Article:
decode_bits should exactly undo encode_bits. For example, you should get no output from the following:

% ./encode_bits < ./encode_bits | ./decode_bits > output 
% diff -q encode_bits output 

You can also chain together the base transformation if you like

% echo -32767 0xffff 071 0b101 cat | ./tobinary | ./tohex | ./tooctal | ./todecimal 

Extra Credit

Read in a flag on the command line that specifies the base for the output. It should be one of:

Note, your output, if octal, should be the regular number without the leading 0. The number, if hex, should be the regular number without the leading 0x. You will need to modify both encode_bits and decote_bits for full credit, as you'll need to be able to decode each type of encoding.


As with the first project, I want you to create a file called README

  1. Your name (and partner's name) and the date
  2. A list of the programs with a short one-line description of each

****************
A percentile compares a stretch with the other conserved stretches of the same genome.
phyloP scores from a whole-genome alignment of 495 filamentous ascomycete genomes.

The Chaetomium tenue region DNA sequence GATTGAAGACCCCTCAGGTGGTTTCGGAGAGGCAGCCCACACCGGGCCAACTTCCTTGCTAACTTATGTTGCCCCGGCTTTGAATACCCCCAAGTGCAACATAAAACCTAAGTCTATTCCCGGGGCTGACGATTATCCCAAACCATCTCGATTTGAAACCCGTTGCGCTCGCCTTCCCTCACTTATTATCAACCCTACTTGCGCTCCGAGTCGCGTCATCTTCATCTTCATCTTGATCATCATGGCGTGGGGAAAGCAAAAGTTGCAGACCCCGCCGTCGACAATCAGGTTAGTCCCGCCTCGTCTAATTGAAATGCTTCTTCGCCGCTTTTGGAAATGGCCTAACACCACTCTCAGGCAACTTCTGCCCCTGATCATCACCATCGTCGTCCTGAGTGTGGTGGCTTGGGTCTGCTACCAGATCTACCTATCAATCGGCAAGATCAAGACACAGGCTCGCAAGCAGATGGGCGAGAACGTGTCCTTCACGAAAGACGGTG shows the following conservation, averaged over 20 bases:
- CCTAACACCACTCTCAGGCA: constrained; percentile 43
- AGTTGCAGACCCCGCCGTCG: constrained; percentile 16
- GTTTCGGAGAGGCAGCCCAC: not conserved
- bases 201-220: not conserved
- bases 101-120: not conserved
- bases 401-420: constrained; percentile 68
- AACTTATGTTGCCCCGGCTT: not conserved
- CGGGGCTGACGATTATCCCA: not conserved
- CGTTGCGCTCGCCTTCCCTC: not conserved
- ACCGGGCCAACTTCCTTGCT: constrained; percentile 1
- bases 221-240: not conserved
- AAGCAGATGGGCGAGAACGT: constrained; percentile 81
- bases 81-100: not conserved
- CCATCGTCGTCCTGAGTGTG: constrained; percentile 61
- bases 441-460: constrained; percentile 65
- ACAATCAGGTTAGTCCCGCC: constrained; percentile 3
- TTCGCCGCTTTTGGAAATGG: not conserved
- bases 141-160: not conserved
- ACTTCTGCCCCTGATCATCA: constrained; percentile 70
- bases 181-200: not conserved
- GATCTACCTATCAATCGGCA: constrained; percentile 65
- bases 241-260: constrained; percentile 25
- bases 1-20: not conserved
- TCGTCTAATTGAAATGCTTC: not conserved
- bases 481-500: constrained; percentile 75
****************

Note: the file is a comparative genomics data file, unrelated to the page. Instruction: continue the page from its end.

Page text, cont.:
3. A description of how someone should use your version of getnum() including a description of how it signals the validity of the value read.
  4. A list of all remaining compilation problems, warnings, or errors. Note that for full marks, it is expected that you will have corrected all of these things.
  5. A statement about any valgrind errors which occur
  6. An estimate of the amount of time you spent designing, implementing, and deubgging these programs
  7. The honor code statement: I have adhered to the Honor Code in this assignment


Now you should make clean to get rid of your executables and commit your folder containing your source files, README, and Makefile through git, as you did in last week's assignment. For a refresher, refer to those instructions.



Here is what I am looking for in this assignment:

Last Modified: Sep 11, 2017 - Roberto Hoyle, with material from Ben Kuperman